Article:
March 25, 2013

More privacy intrusion not wanted

Most of us want privacy. We don’t want prying eyes looking into our business whether it be in our back yards, listening to our telephone conversations or examining our mail, and that includes traditional “snail mail” and today’s emails.

For the most part we are protected from the prying eyes of government into our private affairs. It takes court orders, warrants and subpoenas to tap our phones or intercept correspondence. “Emergency situations” must be proven in most cases for a judge to OK such eavesdropping.

But recently law enforcement groups ranging from the U.S. Justice Department to local police departments asked Congress to pass legislation that would force wireless phone carriers to save every text message customers send, reports CNET, an online news service.

“Billions of texts are sent every day, and some surely contain key evidence about criminal activity,” Richard Littlehale from the Tennessee Bureau of Investigation told Congress.

The 1986 Electronic Communications Privacy Act was enacted to extend government restrictions on wire taps from telephone calls to include transmissions of electronic data by computer.

The act has been met with criticism through the years, including its failure to protect all communications and consumer records, due to the law being outdated with the current way in which people share, store and use information. Under the ECPA, it is relatively easy for a governmental agency to demand service providers hand over personal consumer data that has been stored on their servers.

According to CNET, phone carriers retain text message info for varying amounts of time. In 2010, some did not store the contents of text messages. Verizon did for up to five days and Virgin Mobile kept them for 90 days. The carriers generally kept metadata such as the phone numbers associated with the text for 90 days to 18 months, CNET reports. AT&T kept that info as long as seven years.

Demanding that phone service providers must maintain the billions of emails on file for law enforcement seems extremely costly and an unweldy burden on the carriers. Lawmakers could decide that each business should keep text messages and bear the brunt of those costs.

The intrusive demand also fails to make a compelling policy or legal rationale for text messages having less privacy protection.

Electronic messages should have the same protections as your phone calls or the contents of your desk drawer.

If the police, or anyone, requests text messages from your business or even your home, wouldn’t you like to know about it?


Text Only
  • Move carefully, but soon

    No one intended for it to happen. No one had any bad motives.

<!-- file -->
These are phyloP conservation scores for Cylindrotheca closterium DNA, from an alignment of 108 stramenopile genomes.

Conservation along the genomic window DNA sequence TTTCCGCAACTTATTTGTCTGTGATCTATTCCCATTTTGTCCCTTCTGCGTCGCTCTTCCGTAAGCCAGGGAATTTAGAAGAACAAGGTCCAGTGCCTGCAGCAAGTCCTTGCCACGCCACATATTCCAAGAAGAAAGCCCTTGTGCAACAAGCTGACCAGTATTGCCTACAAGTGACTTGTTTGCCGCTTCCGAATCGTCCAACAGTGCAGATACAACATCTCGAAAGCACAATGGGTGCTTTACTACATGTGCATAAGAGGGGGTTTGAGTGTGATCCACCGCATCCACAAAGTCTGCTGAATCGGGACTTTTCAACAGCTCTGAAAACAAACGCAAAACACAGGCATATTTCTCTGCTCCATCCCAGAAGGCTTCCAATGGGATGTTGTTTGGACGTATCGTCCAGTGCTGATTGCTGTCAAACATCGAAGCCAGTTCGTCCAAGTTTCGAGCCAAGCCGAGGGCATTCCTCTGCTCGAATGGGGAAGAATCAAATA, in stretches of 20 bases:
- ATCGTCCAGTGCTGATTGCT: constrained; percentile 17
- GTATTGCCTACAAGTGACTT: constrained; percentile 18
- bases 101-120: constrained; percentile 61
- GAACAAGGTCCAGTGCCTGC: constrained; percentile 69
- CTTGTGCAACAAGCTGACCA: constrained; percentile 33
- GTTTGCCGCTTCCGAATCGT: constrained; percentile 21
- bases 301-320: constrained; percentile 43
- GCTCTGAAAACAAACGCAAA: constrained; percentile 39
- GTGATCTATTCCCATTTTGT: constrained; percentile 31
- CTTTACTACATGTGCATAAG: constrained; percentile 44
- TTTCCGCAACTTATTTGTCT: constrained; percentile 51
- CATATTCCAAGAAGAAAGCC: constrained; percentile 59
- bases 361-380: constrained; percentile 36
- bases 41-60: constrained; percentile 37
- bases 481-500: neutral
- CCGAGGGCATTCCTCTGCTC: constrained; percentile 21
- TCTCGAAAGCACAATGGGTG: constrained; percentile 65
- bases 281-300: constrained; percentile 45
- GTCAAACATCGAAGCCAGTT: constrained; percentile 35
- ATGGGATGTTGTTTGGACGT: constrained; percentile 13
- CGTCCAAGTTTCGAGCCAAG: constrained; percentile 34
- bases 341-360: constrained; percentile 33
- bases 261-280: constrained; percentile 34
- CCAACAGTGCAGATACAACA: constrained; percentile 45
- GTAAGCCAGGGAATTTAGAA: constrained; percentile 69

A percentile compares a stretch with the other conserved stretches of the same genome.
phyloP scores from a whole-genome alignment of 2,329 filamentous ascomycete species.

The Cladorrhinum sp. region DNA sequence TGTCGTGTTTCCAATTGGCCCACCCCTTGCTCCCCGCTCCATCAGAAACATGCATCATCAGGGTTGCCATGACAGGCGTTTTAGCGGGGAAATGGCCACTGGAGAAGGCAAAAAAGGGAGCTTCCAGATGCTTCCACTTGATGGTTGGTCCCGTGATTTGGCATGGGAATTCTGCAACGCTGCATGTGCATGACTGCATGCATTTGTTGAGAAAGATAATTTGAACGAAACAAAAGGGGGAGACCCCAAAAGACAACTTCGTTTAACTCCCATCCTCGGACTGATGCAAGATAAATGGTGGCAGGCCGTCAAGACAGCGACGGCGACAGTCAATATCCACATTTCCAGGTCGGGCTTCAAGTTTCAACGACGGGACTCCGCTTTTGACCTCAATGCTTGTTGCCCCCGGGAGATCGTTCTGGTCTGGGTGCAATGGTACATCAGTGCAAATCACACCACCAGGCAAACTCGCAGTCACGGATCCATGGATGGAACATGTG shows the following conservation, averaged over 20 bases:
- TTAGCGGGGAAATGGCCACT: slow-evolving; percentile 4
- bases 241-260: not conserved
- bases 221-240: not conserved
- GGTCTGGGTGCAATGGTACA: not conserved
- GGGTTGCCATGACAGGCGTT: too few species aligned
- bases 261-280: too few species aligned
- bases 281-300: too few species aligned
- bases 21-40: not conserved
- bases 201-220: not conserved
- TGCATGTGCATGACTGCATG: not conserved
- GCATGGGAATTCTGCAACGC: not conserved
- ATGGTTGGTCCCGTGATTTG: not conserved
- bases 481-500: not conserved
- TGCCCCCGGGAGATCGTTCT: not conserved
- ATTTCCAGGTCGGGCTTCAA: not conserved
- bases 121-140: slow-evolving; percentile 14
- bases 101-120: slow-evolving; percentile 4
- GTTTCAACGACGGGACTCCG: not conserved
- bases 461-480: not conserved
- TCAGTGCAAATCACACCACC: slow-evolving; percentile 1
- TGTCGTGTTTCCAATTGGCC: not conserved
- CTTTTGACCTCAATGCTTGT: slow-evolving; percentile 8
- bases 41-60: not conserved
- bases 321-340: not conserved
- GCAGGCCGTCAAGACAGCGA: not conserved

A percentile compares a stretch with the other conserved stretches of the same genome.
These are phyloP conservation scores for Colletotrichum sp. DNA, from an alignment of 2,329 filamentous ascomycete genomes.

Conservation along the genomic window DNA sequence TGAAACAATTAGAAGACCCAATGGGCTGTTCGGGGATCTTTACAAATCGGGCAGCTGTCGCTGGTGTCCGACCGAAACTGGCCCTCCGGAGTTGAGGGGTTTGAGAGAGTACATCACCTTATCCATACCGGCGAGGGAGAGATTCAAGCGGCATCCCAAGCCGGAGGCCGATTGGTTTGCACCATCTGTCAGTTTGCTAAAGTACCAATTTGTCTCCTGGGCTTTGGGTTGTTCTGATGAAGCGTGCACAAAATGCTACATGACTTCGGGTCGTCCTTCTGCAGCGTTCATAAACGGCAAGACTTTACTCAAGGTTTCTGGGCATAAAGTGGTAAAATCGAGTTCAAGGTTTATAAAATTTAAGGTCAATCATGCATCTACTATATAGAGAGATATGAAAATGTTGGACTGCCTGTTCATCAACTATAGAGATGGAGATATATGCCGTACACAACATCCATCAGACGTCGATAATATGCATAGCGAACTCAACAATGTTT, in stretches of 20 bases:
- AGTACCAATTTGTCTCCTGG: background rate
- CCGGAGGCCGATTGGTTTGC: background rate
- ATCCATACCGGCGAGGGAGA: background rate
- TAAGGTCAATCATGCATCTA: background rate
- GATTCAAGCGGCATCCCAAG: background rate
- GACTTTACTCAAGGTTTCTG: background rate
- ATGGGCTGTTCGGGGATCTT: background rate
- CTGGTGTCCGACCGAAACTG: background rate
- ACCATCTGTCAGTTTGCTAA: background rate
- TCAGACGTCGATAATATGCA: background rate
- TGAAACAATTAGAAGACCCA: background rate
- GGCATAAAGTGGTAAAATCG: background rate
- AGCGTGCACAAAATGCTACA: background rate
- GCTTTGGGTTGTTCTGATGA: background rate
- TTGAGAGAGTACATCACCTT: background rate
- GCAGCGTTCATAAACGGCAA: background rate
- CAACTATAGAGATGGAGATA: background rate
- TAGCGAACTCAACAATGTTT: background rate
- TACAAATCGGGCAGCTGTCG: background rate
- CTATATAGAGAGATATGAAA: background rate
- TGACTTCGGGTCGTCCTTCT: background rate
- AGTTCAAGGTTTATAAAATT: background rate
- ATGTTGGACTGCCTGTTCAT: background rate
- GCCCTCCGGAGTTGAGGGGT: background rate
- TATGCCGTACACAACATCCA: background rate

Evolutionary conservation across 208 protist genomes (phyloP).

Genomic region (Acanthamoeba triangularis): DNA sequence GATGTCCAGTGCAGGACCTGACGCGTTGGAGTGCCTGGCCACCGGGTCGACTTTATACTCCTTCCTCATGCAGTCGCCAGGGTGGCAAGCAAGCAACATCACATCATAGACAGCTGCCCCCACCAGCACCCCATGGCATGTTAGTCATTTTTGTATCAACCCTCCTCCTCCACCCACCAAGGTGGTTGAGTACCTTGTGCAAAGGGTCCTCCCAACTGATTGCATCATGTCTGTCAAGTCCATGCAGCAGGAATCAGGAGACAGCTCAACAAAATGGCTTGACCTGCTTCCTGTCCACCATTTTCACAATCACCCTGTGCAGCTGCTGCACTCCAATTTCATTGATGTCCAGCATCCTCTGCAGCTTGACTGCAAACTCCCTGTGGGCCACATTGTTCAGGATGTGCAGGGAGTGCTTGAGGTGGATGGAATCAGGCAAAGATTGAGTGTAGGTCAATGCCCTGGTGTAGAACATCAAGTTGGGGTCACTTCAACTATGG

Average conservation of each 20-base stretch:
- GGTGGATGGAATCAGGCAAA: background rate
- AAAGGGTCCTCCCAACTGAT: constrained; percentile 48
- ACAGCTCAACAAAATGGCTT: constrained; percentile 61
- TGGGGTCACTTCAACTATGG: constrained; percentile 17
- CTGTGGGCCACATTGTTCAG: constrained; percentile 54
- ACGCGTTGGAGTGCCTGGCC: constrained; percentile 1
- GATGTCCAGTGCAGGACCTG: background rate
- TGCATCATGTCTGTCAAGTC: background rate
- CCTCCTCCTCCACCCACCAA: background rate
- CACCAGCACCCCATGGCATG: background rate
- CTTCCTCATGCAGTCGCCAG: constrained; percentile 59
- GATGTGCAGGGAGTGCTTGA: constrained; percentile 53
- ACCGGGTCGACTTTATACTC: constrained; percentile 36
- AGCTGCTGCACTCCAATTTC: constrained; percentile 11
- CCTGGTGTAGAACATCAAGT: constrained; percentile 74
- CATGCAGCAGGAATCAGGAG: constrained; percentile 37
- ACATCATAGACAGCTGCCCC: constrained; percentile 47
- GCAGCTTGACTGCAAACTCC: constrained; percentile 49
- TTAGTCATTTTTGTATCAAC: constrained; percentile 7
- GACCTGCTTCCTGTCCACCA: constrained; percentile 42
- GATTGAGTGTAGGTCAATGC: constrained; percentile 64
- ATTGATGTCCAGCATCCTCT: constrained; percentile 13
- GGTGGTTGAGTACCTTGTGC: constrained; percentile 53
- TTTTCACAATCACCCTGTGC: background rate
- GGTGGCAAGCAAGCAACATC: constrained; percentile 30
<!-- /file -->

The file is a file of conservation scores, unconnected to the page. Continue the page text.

But during a period of 40 years or more, quite a few people didn’t do enough planning, didn’t have enough foresight to see what all of the development in Dalton would do.

    July 27, 2014

  • Local school systems must bear costs of federal immigration failure

    No word. No warning. Little help.
    That’s what Dalton Public Schools officials received from the federal government when it dropped 30 Central American students into local classrooms last school year.

    July 26, 2014

  • Sacrifices worth honoring

    Members of the Dalton City Council were recently approached by representatives of the local chapter of the Military Order of the Purple Heart with a request to declare Dalton a Purple Heart City. Council members indicated they will approve the request.

    July 24, 2014

  • We must do better

    The numbers tell a sad tale.
    Registered voters: 36,843.
    Cards cast: 5,307.
    That means the turnout for Tuesday’s runoffs in Whitfield County was a measly 14.4 percent, according to unofficial results from the Whitfield County elections office.

    July 23, 2014

  • Letter: Control immigration

    Thousands are starting to pour into our country, and things are getting personal. Why would we end up the bad guys if we turn away children who aren’t ours? How does it make us better people to let one man steal from our children and stand by and do nothing?

    July 23, 2014

  • Helping with Book Blast betters the community

    The school test results are in, and students in Whitfield and Murray counties mostly improved from a year ago, mirroring or exceeding average scores of their peers.

    July 23, 2014

  • Mark Millican: Guns are already everywhere

    Though it happened over 30 years ago, the image is still vivid.

    July 22, 2014

  • Charles Oliver: Former officer works overtime improperly

    Stephen F. Hall has pleaded guilty to theft by deception and falsifying a government record.

    July 22, 2014

  • Dalton council should seek answers

    Judicial elections in this area are usually pretty staid. In fact, they are generally nonexistent, since most judges run unopposed.

    July 21, 2014

  • Letter: Something to think about

    It has been better than four months now since Malaysia Flight 370 went missing. During that time we have heard all kinds of speculation, conjecture and opinions as to what happened to it. The only certainties to emerge are that the Malaysians fumbled the ball early on and there are some understandably distressed loved ones left to deal with their losses.

    July 21, 2014